The political debate in Washington centered on whether the administration misused intelligence to justify the 2003 invasion of Iraq, and when U.S. troops should be withdrawn. In Iraq, the insurgency continued.

In the United States: President Bush, on Sunday, sought to reduce the increasingly harsh political debate prompted by the call by Marine veteran Rep. John P. Murtha (D-Pa.) for an immediate withdrawal of U.S. troops. Bush said, "People should feel comfortable about expressing their opinions about Iraq." He called Murtha "a fine man" but said he disagreed with Murtha's position.

But a day later, Vice President Cheney, a key architect of the 2003 invasion, raised the rhetorical level again. In a speech, he sharply criticized Democrats who say the administration distorted prewar intelligence information, calling the accusations "revisionism of the most corrupt and shameless variety."

Recent polls show that a majority of Americans believe the president misled the public in making the case for the invasion. Support for the continuing U.S. presence in Iraq has been sagging, as has Bush's overall approval rating. Cheney has been at the center of the White House effort to rebuild support.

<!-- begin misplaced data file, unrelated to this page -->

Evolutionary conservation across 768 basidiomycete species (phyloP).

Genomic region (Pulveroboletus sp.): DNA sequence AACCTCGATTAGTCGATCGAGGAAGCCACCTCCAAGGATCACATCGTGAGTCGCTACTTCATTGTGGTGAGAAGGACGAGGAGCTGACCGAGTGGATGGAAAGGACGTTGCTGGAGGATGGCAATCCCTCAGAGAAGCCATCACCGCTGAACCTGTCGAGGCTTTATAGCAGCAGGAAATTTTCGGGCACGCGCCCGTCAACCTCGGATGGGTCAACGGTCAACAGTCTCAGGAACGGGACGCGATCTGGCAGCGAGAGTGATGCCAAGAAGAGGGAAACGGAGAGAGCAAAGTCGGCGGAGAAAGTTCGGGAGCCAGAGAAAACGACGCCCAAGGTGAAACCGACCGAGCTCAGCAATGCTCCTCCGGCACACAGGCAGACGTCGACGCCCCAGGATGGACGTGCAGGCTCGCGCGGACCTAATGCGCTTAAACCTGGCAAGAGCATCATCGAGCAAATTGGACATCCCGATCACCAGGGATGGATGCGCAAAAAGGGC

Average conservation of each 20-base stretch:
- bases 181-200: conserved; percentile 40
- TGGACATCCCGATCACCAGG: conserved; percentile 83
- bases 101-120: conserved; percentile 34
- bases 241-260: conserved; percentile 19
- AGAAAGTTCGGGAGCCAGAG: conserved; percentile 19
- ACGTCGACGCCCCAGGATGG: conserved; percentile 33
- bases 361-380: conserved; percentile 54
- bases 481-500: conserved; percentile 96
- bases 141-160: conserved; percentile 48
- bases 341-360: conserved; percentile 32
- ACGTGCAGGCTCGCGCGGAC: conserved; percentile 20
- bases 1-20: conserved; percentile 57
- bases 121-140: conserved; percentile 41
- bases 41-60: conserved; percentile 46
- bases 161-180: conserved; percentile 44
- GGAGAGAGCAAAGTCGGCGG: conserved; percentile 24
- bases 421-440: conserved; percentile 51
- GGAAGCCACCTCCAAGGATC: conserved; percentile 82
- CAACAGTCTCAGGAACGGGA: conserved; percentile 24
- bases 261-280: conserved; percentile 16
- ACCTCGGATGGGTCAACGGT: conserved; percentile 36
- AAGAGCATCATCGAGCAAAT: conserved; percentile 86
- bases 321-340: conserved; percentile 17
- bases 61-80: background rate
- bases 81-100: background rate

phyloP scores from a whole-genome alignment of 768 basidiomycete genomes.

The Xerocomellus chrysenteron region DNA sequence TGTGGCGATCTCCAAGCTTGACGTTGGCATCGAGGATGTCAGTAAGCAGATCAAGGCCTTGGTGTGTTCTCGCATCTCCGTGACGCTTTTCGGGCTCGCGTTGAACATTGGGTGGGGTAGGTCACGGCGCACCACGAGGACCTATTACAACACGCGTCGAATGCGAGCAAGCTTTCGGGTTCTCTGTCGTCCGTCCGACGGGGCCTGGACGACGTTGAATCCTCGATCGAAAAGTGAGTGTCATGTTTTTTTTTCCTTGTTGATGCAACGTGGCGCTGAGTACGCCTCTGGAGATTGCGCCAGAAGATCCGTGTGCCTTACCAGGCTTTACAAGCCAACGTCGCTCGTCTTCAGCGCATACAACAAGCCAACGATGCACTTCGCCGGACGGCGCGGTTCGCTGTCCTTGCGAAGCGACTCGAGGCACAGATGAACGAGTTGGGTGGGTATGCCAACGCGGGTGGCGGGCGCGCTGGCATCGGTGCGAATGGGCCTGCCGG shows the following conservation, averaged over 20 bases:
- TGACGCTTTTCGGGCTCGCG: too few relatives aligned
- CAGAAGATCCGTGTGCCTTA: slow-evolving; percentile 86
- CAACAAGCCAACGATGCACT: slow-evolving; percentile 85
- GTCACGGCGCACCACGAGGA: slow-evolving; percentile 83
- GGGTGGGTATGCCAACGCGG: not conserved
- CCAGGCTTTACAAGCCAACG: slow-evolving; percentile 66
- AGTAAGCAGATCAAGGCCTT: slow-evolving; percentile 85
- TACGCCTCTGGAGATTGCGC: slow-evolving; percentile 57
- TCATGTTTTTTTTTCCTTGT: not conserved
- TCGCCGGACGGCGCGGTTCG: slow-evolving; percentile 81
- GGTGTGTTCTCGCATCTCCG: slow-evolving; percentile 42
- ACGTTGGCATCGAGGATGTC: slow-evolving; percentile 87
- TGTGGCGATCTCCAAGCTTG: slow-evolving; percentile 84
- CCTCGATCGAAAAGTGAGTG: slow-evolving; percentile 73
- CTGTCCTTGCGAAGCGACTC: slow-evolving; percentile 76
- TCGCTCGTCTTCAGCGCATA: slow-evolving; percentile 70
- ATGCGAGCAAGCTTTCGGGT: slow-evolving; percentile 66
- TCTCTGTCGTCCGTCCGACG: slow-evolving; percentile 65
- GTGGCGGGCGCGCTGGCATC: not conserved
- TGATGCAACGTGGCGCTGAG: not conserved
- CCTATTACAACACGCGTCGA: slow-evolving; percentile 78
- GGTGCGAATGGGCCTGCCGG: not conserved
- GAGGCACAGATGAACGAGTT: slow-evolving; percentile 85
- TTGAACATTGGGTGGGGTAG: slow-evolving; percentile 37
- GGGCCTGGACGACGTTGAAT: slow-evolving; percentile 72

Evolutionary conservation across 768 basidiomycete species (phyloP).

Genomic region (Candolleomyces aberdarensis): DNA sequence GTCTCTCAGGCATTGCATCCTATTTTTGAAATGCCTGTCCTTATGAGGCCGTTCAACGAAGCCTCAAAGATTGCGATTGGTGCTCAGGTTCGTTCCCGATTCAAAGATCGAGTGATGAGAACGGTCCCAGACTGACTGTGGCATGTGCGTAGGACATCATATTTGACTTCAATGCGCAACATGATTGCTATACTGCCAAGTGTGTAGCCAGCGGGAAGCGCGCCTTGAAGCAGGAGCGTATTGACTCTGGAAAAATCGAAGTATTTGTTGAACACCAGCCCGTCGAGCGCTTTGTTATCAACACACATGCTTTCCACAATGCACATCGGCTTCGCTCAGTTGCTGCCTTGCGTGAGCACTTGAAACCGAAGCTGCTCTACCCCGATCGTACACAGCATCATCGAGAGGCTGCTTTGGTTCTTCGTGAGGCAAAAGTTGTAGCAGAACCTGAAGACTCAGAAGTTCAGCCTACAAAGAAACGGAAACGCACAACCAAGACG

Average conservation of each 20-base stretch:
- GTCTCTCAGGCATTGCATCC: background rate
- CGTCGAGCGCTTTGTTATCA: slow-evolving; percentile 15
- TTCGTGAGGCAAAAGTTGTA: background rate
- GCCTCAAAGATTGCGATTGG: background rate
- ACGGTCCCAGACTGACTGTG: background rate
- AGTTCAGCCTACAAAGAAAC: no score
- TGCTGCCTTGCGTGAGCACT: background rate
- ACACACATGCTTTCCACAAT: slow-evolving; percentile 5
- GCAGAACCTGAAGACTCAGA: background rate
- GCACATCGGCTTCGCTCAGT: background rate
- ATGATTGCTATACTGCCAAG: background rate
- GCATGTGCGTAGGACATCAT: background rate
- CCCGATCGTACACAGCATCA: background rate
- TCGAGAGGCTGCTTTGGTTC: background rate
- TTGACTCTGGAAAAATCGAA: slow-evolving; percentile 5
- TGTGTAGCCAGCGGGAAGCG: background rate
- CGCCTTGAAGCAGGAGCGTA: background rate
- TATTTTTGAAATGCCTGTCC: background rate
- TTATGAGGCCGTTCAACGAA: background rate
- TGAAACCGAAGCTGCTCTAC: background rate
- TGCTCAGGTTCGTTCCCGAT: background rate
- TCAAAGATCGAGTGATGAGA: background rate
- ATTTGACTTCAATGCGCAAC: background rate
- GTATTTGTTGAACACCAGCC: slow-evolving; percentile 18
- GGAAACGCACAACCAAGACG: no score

But even as Bush critics and supporters sparred publicly over the wisdom of withdrawal, administration and military officials began to talk of a gradual reduction in U.S. forces beginning next year, from about 150,000 to fewer than 100,000 by the end of 2006.

In Iraq:

* On Thanksgiving Day, 30 people were killed by an attacker who steered an explosives-laden car into a toy giveaway by U.S. soldiers at a hospital in Mahmudiyah.

* U.S. and Iraqi forces staged a massive raid on a house in northern Iraq where eight insurgents were hiding. But initial reports that leader Abu Musab Zarqawi was among them proved false.

Rep. John P. Murtha (D-Pa.) is a war veteran.